Pushed by necessity, the country’s least sustainable region evolved to master its water use. As climate heats up, other cities may adopt similar tactics.
Well-researched stories from Longreads, The Atlantic, and other great publications that bridge the gap between news and scholarship.
Ada Lovelace wrote extensive notes on the world’s first computer. Her innovations foreshadowed those used in twentieth-century PCs.
Researchers say that dolphins are so smart that captivity causes them psychological harm. But getting data in the open ocean can be tricky.
Nixon targeted Foreign Service officers who served in China in the 1940s as communist sympathizers and "fellow travelers." Then he opened trade relations.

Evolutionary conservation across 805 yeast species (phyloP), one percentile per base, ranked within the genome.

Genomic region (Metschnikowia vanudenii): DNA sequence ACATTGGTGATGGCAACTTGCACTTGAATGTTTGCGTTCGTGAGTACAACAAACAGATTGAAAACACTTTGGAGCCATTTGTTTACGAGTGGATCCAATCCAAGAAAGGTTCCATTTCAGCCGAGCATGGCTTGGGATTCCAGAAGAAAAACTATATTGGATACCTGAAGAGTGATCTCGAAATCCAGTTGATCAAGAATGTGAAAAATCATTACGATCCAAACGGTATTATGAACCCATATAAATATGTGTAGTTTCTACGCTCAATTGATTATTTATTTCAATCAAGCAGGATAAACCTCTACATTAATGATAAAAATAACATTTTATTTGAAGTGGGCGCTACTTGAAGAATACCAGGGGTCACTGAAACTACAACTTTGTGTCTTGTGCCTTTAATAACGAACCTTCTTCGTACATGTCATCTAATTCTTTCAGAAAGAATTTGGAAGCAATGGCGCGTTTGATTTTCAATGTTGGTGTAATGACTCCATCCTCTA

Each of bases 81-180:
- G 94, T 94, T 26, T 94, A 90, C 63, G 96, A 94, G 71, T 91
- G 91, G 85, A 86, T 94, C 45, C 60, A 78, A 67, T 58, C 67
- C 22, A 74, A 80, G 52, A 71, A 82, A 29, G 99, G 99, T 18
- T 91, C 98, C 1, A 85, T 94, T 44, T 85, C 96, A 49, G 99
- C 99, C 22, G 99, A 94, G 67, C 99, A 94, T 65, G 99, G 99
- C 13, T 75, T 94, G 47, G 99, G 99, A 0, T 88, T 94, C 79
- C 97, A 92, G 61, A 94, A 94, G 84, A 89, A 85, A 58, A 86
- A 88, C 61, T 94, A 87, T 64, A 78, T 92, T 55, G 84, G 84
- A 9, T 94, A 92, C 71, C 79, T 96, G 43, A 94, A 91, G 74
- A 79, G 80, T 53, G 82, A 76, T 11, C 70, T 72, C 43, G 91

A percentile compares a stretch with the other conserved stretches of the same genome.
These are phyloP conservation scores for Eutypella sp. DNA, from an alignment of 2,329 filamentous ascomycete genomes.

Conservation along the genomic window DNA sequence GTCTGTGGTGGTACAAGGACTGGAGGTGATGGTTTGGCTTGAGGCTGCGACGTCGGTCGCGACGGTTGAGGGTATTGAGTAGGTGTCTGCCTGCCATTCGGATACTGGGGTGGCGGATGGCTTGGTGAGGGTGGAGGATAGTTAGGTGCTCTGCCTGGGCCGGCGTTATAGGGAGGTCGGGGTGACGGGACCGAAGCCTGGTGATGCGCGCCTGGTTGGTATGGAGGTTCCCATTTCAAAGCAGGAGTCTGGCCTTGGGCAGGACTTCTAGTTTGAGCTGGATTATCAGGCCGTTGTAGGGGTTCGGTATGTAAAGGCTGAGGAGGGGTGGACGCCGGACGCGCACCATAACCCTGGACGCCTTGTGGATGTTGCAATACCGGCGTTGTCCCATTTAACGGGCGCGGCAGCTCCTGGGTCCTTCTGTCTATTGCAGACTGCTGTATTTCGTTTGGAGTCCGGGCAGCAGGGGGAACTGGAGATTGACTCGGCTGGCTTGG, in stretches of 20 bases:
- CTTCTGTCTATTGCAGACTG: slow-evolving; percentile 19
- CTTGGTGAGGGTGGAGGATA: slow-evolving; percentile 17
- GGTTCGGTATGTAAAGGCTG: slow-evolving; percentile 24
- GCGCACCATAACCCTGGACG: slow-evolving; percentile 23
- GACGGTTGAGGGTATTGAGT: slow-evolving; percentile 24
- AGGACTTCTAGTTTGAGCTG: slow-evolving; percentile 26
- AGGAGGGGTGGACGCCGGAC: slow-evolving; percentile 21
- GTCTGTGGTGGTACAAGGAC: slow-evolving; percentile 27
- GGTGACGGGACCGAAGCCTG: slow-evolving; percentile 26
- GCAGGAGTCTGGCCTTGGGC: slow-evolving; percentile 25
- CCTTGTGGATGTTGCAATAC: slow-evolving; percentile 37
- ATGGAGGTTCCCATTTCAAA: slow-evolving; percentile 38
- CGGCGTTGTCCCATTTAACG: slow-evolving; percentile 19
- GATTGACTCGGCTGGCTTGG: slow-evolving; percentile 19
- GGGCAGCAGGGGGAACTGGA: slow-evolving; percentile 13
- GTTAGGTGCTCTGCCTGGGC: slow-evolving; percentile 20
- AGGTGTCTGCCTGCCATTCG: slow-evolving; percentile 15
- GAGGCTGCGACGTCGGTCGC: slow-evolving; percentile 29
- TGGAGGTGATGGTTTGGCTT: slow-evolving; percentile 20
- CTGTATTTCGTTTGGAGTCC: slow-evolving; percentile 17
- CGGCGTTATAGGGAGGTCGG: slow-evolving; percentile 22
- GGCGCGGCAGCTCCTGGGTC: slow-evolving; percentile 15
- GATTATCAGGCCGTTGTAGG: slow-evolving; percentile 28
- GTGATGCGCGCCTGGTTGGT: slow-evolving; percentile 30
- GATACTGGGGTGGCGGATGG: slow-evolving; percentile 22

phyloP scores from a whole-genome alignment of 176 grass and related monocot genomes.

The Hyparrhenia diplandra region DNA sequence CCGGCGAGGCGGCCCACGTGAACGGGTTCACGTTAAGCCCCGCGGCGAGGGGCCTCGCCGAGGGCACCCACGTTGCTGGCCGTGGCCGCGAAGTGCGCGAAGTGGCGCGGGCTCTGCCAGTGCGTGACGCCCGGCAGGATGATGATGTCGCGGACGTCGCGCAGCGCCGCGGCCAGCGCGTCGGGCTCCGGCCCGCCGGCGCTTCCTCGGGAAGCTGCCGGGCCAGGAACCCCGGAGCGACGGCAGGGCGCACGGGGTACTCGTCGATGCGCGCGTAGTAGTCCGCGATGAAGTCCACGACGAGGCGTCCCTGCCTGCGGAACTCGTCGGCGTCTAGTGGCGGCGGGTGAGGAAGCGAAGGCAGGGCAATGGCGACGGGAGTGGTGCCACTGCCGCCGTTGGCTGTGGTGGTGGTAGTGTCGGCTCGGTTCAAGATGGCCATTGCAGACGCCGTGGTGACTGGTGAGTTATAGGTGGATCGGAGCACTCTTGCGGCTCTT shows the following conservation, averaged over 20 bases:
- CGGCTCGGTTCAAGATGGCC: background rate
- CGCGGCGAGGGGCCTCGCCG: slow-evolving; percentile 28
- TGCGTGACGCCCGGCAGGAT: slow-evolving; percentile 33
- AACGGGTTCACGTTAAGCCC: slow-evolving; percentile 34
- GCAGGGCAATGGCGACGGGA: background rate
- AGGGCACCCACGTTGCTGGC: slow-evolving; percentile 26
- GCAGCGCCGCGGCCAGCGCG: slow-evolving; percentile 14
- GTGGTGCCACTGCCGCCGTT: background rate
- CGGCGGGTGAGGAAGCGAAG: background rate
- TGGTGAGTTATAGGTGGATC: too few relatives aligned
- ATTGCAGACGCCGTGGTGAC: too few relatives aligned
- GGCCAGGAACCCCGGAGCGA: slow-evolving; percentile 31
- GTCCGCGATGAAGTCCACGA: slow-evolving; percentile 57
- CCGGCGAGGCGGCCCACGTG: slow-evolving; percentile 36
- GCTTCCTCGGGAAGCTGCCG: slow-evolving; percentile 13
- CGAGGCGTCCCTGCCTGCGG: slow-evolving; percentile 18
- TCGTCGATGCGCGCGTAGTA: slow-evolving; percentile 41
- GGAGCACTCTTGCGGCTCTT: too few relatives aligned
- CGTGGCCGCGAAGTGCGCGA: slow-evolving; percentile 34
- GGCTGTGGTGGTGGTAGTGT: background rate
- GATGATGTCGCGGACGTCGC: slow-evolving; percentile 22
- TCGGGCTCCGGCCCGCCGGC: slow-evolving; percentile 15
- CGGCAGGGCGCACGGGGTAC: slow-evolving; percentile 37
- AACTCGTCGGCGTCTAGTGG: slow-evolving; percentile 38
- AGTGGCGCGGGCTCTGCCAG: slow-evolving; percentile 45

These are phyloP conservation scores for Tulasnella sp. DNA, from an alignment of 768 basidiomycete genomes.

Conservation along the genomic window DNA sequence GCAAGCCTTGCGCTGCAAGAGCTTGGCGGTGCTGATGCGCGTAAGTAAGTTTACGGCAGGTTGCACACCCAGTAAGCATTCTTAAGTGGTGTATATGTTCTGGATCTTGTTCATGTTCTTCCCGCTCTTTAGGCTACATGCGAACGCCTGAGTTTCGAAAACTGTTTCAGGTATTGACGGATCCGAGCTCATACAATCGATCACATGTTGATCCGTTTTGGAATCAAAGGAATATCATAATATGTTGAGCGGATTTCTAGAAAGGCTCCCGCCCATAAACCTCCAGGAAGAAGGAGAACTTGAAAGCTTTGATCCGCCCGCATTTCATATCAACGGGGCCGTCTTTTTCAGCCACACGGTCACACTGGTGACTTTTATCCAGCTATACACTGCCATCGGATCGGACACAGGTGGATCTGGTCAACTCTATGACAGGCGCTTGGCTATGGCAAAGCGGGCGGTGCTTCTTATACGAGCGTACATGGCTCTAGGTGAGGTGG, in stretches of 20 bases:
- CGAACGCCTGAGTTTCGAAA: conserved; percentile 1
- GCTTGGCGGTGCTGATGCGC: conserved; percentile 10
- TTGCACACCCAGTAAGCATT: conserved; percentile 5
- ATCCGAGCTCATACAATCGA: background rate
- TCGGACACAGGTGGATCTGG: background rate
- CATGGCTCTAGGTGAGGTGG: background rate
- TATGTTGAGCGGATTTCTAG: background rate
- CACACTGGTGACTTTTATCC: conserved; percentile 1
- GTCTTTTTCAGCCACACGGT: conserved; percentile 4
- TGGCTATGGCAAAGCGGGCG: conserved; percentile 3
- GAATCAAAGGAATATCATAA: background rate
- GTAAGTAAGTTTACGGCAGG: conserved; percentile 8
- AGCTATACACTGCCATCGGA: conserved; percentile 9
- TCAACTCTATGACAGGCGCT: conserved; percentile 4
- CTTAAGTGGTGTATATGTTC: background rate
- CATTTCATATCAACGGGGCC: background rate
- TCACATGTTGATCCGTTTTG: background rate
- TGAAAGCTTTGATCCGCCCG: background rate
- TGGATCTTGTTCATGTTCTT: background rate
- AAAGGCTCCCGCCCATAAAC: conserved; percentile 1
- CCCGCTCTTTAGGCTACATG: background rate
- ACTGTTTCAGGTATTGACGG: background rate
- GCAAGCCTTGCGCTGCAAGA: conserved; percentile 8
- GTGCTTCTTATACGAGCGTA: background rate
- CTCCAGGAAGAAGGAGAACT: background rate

The reality of wild rice defeated the best efforts of Europeans to domesticate it.
100 years ago, Sylvia Beach, the first publisher of James Joyce’s Ulysses, opened the doors to her legendary bookstore, Shakespeare & Co.
“Trapping was not a ‘business for profit’ among the Dakota but primarily a social exchange,” one scholar writes.
In nineteenth century America, young women took to studying botany—a conjoining of interest, social acceptance, and readily available schooling.
The black filmmaker Oscar Micheaux was one of the first to make films for a black audience, a rebuke to racist movies like The Birth of a Nation.